After six weeks my fourth cast (three resin and one plaster - they all quickly became loose and uncomfortable) was replaced with a ’dial-a-knee’ brace, and I saw the consultant, expecting to start weightbearing and knee-bending, and therefore becoming far more mobile. However, without even looking at the knee he ordered another two weeks non-weightbearing with the brace locked before starting rehab. In fact, he said that if the brace hadn’t already been fitted (it was supposed to be done after I’d seen him, but this got brought forward because half the orthotists were off sick) he would have put me back in a cast.

When Patricia asked what I wanted for dinner that night, I said ’ Mr P*****i’s liver, with some fava beans and a big Amarone.’ (Not a Hannibal fan? Read The Silence of the Lambs. The ’Billy Rubin’ joke alone is worth the time. Better still, read Red Dragon, then Silence, then Hannibal and finally Hannibal Rising - I did recently, while chairbound, all of them for about the fourth time. Brilliant!)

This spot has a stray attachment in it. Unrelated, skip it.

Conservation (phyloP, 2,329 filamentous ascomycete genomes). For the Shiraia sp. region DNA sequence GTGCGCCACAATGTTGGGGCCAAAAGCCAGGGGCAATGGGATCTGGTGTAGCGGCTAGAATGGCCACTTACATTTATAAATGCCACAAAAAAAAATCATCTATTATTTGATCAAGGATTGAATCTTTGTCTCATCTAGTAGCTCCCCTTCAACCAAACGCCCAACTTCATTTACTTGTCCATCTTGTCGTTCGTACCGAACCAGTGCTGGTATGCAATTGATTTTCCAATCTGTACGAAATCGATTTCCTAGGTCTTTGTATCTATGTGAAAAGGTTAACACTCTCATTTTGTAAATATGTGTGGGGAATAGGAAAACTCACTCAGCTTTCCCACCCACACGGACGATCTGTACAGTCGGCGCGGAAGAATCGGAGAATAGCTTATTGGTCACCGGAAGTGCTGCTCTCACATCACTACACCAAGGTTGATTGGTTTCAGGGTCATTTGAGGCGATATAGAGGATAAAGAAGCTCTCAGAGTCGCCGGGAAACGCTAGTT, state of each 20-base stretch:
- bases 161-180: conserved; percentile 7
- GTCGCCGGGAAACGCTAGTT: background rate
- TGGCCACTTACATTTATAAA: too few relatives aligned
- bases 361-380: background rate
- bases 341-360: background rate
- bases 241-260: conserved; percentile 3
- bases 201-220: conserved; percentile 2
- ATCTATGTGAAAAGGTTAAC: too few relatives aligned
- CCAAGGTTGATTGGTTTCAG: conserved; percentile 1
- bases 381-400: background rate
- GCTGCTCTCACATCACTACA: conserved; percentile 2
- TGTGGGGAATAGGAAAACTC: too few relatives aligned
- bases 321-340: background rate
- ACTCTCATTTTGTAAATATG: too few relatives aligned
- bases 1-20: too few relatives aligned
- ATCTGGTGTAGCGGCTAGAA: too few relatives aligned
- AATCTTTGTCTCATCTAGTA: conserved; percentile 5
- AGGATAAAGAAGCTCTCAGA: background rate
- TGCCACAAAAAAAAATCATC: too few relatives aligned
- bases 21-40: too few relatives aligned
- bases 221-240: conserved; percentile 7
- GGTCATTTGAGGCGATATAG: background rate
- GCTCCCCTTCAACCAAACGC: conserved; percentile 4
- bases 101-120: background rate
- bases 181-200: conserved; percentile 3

In fairness, I know he was genuinely anxious about the possibility of the tendon rupturing for a third time. He had warned me repeatedly that if this happened I probably wouldn’t recover full knee function. Given that the joint wasn’t too brilliant to begin with, that was a pretty bleak prospect.

At the end of the fortnight, I saw a different doctor and then the physio, and I was finally allowed to use the leg, though with only one-third of body-weight on it (no - I couldn’t be sure: just had to use my judgment!), and with the brace set to allow 45 degrees of bending. What a difference! I could finally move around without constantly worrying about damaging the knee - and with about a tenth of the effort. Prior to this I had actually stopped having second cups of tea because that would mean more trips to the loo.